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From the President - February 2020

25 Jan 2020 11:38 AM | Anonymous member (Administrator)

Dear Fellow Members, welcome to 2020.

The disastrous start to the year with the devastating bushfires has affected people in so many regions, our ecosystems, wildlife and local economies. I do hope that all RGSQ members and their families have stayed safe.

As I have a professional interest in disaster management, I would like to share one aspect of the bushfire response. It is now widely recognised that resource capacity for dealing with the increasing scale and severity of natural disasters within individual countries across the Asia-Pacific necessitates greater international cooperation. In terms of fighting large-scale bushfires, we have already seen many examples of international cooperation between Australia, New Zealand, Canada and the USA.

Australia and New Zealand have long-standing reciprocal first-response exchange arrangements of disaster and emergency personnel. This has included Australian Search and Rescue personnel deployed to the 2011 Christchurch earthquake and New Zealand fire fighters to the current 2019-2020 bushfires in Australia. New Zealand Prime Minister Jacinda Ardern pledged bushfire-fighting support in November 2019 and we have seen on-going contingents of NZ fire-fighters arriving from across the Tasman throughout this summer. Highlighting the scale of the catastrophic bushfires was the unwelcome gift from Australia of the smoke and ash to New Zealand which has "caramelised" the normally pristine white Tasman Glacier in early January some 3000km away from the actual burn!

Satellite imagery showing the south-east drift of smoke from Australia to New Zealand.

Source: Bureau of Meteorology 1 Jan at 10:40am.

For the past two decades, Australia, Canada and the US have exchanged personnel and equipment during major fires in their respective countries. In July 2018, around 200 Australian firefighters were deployed to the United States to help battle bushfires across the north-west of the nation. In January this year, for the first time, the NSW Rural Fire Service called upon the US for a reciprocal fire-fighting response. Canadian firefighters have left freezing conditions in their homeland to help fight Australian bushfires this summer, giving up Christmas with their families to do so. Fortunately, the Canadian and US personnel operate on similar systems to those in Australia, so the teams add value to our firefighting operations very quickly.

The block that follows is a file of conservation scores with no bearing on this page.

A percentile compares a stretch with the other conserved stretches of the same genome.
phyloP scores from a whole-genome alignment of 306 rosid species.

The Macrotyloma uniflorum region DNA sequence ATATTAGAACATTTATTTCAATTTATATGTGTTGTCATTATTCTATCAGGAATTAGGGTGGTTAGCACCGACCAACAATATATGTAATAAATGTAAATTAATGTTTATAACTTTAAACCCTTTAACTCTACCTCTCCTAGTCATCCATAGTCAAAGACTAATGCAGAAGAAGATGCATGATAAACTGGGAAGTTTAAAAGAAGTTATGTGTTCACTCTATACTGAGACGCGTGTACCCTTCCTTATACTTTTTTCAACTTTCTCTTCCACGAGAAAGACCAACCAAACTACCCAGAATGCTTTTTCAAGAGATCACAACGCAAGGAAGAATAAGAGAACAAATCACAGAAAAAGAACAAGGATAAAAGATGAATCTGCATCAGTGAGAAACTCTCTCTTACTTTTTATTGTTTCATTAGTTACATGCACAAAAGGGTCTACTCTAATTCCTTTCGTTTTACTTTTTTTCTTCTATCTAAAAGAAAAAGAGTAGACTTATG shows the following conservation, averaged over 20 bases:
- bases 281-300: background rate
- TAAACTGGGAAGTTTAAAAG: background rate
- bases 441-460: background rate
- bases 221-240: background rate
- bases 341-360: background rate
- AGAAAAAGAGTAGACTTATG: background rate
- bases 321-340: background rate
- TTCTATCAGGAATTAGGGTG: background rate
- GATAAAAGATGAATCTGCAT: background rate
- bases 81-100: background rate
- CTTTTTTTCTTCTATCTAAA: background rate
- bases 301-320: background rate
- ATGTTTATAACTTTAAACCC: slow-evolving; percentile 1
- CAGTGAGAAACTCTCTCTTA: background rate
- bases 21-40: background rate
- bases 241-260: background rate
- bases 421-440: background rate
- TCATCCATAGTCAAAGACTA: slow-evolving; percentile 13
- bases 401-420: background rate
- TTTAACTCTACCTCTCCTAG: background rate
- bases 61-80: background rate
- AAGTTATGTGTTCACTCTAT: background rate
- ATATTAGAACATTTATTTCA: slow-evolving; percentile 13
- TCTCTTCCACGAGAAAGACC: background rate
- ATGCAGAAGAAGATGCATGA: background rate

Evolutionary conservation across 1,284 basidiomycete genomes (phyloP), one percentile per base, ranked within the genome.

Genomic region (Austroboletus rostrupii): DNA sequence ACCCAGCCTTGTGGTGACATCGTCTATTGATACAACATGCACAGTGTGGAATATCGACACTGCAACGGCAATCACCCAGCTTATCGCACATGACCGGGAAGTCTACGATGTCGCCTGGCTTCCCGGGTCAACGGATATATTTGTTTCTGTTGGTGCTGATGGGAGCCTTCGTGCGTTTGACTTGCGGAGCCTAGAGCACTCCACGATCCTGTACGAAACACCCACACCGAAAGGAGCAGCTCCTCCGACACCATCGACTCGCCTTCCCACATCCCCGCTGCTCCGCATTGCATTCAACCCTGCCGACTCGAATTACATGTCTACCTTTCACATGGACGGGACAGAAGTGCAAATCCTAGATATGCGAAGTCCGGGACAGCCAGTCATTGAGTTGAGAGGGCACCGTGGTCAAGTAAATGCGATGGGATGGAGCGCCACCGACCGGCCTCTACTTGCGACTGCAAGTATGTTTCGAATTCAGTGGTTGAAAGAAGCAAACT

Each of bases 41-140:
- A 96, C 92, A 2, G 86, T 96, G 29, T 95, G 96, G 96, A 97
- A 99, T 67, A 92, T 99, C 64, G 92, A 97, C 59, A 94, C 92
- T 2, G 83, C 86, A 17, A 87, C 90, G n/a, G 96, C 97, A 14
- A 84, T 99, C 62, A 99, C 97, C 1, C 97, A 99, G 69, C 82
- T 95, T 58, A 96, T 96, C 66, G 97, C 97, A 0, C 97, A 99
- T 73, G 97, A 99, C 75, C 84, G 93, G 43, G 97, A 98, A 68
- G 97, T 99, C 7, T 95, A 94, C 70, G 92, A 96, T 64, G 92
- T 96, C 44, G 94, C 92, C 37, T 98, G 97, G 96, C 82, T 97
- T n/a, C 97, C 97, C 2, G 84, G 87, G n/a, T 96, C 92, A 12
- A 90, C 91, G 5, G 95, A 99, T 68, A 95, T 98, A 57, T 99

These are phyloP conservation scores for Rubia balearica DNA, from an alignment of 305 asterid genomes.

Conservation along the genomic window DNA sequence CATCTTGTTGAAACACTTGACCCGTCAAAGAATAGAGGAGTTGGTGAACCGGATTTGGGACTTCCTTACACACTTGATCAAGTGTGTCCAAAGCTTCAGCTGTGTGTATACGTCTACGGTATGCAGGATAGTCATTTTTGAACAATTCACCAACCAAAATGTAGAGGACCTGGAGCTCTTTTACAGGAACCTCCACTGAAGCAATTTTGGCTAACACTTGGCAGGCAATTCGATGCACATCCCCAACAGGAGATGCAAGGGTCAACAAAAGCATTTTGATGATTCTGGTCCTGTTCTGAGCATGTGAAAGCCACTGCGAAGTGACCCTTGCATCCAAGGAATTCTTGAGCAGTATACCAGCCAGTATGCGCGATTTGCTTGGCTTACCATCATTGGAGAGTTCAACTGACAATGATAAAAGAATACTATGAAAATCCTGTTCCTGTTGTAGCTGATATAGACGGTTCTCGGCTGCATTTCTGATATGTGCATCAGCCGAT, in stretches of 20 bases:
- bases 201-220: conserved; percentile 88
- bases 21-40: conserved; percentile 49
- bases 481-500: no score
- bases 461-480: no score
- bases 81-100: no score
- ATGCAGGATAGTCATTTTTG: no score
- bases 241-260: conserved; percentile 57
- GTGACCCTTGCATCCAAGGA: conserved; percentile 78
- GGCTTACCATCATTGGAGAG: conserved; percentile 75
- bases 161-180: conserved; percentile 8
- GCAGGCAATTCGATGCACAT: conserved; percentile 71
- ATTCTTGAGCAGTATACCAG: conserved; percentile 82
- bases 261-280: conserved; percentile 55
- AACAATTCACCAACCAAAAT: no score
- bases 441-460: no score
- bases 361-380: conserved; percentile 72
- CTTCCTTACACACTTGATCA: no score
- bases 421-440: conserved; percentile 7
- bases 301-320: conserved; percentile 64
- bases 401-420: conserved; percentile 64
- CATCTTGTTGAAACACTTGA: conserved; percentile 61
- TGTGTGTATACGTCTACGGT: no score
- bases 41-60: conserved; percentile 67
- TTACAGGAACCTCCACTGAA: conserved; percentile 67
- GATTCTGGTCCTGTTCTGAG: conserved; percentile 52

A major emerging issue for fire authorities in terms of international cooperation is that there are no longer very distinctive “fire seasons” in different parts of the globe. Climatic conditions are producing seasonal fire weather and conflagrations that overlap between the northern and southern hemispheres. Longer fire seasons threaten to disrupt the sharing of vital personnel and equipment. Australia could previously rely on hiring specialist water-bombing aircraft and equipment from north America during our summers. Those exchange arrangements could be strained as the combination of climate change, more droughts, high temperatures and winds and lengthening fire seasons produce more severe blazes. Critical resources may be needed at the same time in both Australia and California, for example. The lengthening of fire seasons has also meant there have been shorter and fewer safe “windows” within which to carry out controlled burning for fuel-reduction – the limitations on this being the actual drought and weather, not any restrictions placed on fuel-reduction according to fire authorities (NSW Rural Fire Commissioner, Shane Fitzsimmons, Jan 8th 2020).

I look forward to seeing you at the RGSQ Welcome night on 4th February. We will be presenting activities for the Society’s year ahead and offering a delicious welcome supper. We will also have a raffle, so bring along your small change.

Iraphne Childs, President


The Royal Geographical Society of Queensland Ltd
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